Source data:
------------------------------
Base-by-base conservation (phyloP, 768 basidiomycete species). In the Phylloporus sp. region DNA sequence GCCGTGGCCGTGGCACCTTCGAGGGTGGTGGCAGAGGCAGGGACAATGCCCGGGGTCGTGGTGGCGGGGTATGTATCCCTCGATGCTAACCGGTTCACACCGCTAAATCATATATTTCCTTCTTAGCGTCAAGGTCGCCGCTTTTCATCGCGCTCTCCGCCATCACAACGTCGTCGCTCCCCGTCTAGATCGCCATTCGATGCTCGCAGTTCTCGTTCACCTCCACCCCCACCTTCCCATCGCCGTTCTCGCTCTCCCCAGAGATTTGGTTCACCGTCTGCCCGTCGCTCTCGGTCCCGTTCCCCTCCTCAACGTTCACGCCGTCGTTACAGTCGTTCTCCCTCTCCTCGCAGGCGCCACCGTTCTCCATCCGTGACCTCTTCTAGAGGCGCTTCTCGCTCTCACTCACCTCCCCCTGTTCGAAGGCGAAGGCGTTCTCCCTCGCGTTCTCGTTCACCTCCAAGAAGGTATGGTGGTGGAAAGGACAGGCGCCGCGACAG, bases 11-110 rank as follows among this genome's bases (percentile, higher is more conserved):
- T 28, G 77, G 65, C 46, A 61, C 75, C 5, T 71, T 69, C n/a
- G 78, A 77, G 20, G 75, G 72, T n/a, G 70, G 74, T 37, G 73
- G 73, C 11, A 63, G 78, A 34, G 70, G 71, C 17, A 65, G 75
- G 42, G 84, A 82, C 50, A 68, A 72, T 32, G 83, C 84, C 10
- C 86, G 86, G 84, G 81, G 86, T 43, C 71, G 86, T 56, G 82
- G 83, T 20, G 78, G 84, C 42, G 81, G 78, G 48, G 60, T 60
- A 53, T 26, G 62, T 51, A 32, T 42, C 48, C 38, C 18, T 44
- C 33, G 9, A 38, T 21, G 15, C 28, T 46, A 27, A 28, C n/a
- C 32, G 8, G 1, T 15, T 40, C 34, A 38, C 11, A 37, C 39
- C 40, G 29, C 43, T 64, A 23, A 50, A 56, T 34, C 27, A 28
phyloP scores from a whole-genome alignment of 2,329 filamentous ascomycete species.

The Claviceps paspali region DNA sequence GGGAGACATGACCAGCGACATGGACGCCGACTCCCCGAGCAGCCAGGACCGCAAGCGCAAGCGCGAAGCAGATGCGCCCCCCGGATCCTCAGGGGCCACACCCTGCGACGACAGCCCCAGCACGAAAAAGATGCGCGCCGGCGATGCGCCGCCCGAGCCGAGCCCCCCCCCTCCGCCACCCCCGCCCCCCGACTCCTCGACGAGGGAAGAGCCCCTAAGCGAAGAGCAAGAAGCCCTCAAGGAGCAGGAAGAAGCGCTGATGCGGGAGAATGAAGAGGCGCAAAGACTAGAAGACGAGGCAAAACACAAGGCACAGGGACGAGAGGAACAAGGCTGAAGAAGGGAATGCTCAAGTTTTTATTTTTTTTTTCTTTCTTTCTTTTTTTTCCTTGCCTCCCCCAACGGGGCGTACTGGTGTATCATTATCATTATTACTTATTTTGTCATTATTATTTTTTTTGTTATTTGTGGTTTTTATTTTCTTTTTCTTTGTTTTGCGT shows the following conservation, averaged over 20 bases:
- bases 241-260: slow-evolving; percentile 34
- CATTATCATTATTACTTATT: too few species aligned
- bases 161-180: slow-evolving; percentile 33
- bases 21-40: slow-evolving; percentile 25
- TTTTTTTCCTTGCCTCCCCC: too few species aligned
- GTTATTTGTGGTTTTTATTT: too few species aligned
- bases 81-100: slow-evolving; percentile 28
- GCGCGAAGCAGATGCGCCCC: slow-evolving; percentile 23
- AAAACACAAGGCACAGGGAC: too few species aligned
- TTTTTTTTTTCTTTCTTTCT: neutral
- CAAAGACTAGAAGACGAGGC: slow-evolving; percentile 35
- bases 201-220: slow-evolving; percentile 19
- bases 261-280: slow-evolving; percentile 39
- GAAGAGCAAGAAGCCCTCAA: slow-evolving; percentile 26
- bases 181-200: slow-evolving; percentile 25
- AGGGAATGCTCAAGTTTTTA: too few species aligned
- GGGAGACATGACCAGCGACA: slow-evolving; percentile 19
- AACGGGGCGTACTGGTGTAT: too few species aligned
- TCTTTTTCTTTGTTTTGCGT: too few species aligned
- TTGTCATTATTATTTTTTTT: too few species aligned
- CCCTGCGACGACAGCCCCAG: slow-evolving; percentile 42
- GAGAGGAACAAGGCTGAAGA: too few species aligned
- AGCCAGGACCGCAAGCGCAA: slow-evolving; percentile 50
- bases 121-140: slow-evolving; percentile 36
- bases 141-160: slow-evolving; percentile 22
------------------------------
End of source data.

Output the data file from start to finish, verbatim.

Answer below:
Base-by-base conservation (phyloP, 768 basidiomycete species). In the Phylloporus sp. region DNA sequence GCCGTGGCCGTGGCACCTTCGAGGGTGGTGGCAGAGGCAGGGACAATGCCCGGGGTCGTGGTGGCGGGGTATGTATCCCTCGATGCTAACCGGTTCACACCGCTAAATCATATATTTCCTTCTTAGCGTCAAGGTCGCCGCTTTTCATCGCGCTCTCCGCCATCACAACGTCGTCGCTCCCCGTCTAGATCGCCATTCGATGCTCGCAGTTCTCGTTCACCTCCACCCCCACCTTCCCATCGCCGTTCTCGCTCTCCCCAGAGATTTGGTTCACCGTCTGCCCGTCGCTCTCGGTCCCGTTCCCCTCCTCAACGTTCACGCCGTCGTTACAGTCGTTCTCCCTCTCCTCGCAGGCGCCACCGTTCTCCATCCGTGACCTCTTCTAGAGGCGCTTCTCGCTCTCACTCACCTCCCCCTGTTCGAAGGCGAAGGCGTTCTCCCTCGCGTTCTCGTTCACCTCCAAGAAGGTATGGTGGTGGAAAGGACAGGCGCCGCGACAG, bases 11-110 rank as follows among this genome's bases (percentile, higher is more conserved):
- T 28, G 77, G 65, C 46, A 61, C 75, C 5, T 71, T 69, C n/a
- G 78, A 77, G 20, G 75, G 72, T n/a, G 70, G 74, T 37, G 73
- G 73, C 11, A 63, G 78, A 34, G 70, G 71, C 17, A 65, G 75
- G 42, G 84, A 82, C 50, A 68, A 72, T 32, G 83, C 84, C 10
- C 86, G 86, G 84, G 81, G 86, T 43, C 71, G 86, T 56, G 82
- G 83, T 20, G 78, G 84, C 42, G 81, G 78, G 48, G 60, T 60
- A 53, T 26, G 62, T 51, A 32, T 42, C 48, C 38, C 18, T 44
- C 33, G 9, A 38, T 21, G 15, C 28, T 46, A 27, A 28, C n/a
- C 32, G 8, G 1, T 15, T 40, C 34, A 38, C 11, A 37, C 39
- C 40, G 29, C 43, T 64, A 23, A 50, A 56, T 34, C 27, A 28
phyloP scores from a whole-genome alignment of 2,329 filamentous ascomycete species.

The Claviceps paspali region DNA sequence GGGAGACATGACCAGCGACATGGACGCCGACTCCCCGAGCAGCCAGGACCGCAAGCGCAAGCGCGAAGCAGATGCGCCCCCCGGATCCTCAGGGGCCACACCCTGCGACGACAGCCCCAGCACGAAAAAGATGCGCGCCGGCGATGCGCCGCCCGAGCCGAGCCCCCCCCCTCCGCCACCCCCGCCCCCCGACTCCTCGACGAGGGAAGAGCCCCTAAGCGAAGAGCAAGAAGCCCTCAAGGAGCAGGAAGAAGCGCTGATGCGGGAGAATGAAGAGGCGCAAAGACTAGAAGACGAGGCAAAACACAAGGCACAGGGACGAGAGGAACAAGGCTGAAGAAGGGAATGCTCAAGTTTTTATTTTTTTTTTCTTTCTTTCTTTTTTTTCCTTGCCTCCCCCAACGGGGCGTACTGGTGTATCATTATCATTATTACTTATTTTGTCATTATTATTTTTTTTGTTATTTGTGGTTTTTATTTTCTTTTTCTTTGTTTTGCGT shows the following conservation, averaged over 20 bases:
- bases 241-260: slow-evolving; percentile 34
- CATTATCATTATTACTTATT: too few species aligned
- bases 161-180: slow-evolving; percentile 33
- bases 21-40: slow-evolving; percentile 25
- TTTTTTTCCTTGCCTCCCCC: too few species aligned
- GTTATTTGTGGTTTTTATTT: too few species aligned
- bases 81-100: slow-evolving; percentile 28
- GCGCGAAGCAGATGCGCCCC: slow-evolving; percentile 23
- AAAACACAAGGCACAGGGAC: too few species aligned
- TTTTTTTTTTCTTTCTTTCT: neutral
- CAAAGACTAGAAGACGAGGC: slow-evolving; percentile 35
- bases 201-220: slow-evolving; percentile 19
- bases 261-280: slow-evolving; percentile 39
- GAAGAGCAAGAAGCCCTCAA: slow-evolving; percentile 26
- bases 181-200: slow-evolving; percentile 25
- AGGGAATGCTCAAGTTTTTA: too few species aligned
- GGGAGACATGACCAGCGACA: slow-evolving; percentile 19
- AACGGGGCGTACTGGTGTAT: too few species aligned
- TCTTTTTCTTTGTTTTGCGT: too few species aligned
- TTGTCATTATTATTTTTTTT: too few species aligned
- CCCTGCGACGACAGCCCCAG: slow-evolving; percentile 42
- GAGAGGAACAAGGCTGAAGA: too few species aligned
- AGCCAGGACCGCAAGCGCAA: slow-evolving; percentile 50
- bases 121-140: slow-evolving; percentile 36
- bases 141-160: slow-evolving; percentile 22